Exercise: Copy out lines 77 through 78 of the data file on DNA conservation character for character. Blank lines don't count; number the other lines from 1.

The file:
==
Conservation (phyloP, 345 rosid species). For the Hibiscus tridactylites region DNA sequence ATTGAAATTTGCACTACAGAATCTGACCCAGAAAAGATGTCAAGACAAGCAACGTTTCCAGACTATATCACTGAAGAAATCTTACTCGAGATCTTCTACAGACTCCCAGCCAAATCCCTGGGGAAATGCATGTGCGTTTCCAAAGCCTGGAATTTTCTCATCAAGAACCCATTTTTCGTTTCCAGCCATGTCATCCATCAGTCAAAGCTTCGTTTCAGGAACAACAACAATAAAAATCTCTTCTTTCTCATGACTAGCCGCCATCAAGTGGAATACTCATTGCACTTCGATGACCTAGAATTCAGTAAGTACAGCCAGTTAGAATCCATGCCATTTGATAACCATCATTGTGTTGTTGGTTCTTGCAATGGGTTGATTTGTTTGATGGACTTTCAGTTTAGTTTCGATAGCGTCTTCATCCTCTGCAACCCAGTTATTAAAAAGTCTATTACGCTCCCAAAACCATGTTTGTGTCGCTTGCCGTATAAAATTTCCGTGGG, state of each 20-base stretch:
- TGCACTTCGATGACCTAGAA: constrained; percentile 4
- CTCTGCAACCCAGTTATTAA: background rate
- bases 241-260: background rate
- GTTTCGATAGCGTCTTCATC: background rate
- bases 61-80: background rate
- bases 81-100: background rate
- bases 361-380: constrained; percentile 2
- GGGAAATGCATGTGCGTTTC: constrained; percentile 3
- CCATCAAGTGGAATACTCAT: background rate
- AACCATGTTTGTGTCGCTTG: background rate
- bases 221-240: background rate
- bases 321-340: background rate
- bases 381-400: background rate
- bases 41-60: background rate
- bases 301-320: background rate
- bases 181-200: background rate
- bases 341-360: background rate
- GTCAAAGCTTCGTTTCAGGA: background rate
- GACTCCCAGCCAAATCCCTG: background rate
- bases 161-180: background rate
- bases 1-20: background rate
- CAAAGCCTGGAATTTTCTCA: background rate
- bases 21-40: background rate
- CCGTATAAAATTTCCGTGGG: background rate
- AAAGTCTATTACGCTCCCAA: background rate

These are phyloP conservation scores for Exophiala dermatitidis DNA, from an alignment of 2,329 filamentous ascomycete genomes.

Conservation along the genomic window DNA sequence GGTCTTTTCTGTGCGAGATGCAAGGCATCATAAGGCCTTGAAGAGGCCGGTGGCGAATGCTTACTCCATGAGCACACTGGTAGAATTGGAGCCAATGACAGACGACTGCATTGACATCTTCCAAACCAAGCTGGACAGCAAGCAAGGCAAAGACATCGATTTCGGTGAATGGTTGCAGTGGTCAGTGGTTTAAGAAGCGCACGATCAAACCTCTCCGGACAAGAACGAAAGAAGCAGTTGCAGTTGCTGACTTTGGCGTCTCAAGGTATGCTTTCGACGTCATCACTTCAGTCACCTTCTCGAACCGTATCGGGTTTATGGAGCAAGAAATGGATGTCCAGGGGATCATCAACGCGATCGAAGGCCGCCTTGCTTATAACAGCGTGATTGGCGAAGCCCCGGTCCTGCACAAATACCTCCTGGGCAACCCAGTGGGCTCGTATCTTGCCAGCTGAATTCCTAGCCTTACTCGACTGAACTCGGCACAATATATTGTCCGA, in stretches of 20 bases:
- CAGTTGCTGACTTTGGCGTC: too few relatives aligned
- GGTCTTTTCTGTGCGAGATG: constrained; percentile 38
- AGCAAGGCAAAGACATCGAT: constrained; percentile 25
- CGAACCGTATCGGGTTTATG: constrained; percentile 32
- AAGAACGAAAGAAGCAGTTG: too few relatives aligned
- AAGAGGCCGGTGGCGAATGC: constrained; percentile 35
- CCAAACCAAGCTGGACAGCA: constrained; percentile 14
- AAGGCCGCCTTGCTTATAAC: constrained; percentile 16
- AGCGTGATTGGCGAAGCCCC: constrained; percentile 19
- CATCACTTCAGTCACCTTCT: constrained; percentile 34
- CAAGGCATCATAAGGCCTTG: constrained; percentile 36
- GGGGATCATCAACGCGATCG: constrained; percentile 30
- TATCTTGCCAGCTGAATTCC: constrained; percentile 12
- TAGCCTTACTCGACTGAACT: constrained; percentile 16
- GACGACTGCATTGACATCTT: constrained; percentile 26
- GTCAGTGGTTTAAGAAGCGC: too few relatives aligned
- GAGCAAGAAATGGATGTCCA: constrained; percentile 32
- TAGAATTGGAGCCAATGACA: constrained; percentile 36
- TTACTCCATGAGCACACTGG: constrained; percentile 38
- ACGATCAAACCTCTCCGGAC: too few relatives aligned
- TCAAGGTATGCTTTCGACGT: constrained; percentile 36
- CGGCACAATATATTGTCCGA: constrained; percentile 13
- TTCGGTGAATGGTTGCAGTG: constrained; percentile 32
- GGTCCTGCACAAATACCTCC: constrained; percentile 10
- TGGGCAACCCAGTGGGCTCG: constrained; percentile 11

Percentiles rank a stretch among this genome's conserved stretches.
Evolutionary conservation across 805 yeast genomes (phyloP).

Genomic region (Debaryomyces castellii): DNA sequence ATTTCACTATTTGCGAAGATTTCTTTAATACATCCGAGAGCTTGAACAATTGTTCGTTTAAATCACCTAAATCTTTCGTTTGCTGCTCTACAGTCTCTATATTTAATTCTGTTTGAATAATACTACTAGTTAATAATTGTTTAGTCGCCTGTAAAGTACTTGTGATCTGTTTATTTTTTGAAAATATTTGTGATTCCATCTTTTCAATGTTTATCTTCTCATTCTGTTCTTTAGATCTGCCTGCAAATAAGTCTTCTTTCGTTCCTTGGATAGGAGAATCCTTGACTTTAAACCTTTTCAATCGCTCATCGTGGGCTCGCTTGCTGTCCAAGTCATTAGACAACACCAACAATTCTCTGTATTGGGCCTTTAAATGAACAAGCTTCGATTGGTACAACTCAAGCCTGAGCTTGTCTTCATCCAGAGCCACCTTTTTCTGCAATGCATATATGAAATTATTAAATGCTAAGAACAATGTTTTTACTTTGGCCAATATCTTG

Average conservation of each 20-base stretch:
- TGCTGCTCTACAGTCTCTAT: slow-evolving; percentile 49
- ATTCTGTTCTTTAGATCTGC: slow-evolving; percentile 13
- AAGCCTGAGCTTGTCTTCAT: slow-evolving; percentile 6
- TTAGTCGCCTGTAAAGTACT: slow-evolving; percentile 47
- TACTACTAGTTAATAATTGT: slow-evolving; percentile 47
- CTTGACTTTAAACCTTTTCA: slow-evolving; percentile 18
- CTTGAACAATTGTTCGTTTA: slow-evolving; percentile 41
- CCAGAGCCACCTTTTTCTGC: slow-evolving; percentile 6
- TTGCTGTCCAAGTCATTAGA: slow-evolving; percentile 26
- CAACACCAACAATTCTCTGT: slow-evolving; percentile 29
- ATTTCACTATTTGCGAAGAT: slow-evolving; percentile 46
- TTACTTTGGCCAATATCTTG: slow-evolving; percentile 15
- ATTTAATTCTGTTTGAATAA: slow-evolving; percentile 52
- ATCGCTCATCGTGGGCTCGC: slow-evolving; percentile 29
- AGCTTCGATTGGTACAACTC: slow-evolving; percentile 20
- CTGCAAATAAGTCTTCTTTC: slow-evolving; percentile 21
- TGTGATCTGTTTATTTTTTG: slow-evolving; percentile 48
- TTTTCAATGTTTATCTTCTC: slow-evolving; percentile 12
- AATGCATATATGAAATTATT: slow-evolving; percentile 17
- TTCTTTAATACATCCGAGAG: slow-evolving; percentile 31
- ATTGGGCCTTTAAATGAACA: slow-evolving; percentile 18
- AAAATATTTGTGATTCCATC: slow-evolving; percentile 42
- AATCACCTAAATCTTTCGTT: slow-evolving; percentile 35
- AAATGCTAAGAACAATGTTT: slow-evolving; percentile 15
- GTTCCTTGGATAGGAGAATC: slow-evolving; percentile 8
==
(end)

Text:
- TTCTTTAATACATCCGAGAG: slow-evolving; percentile 31
- ATTGGGCCTTTAAATGAACA: slow-evolving; percentile 18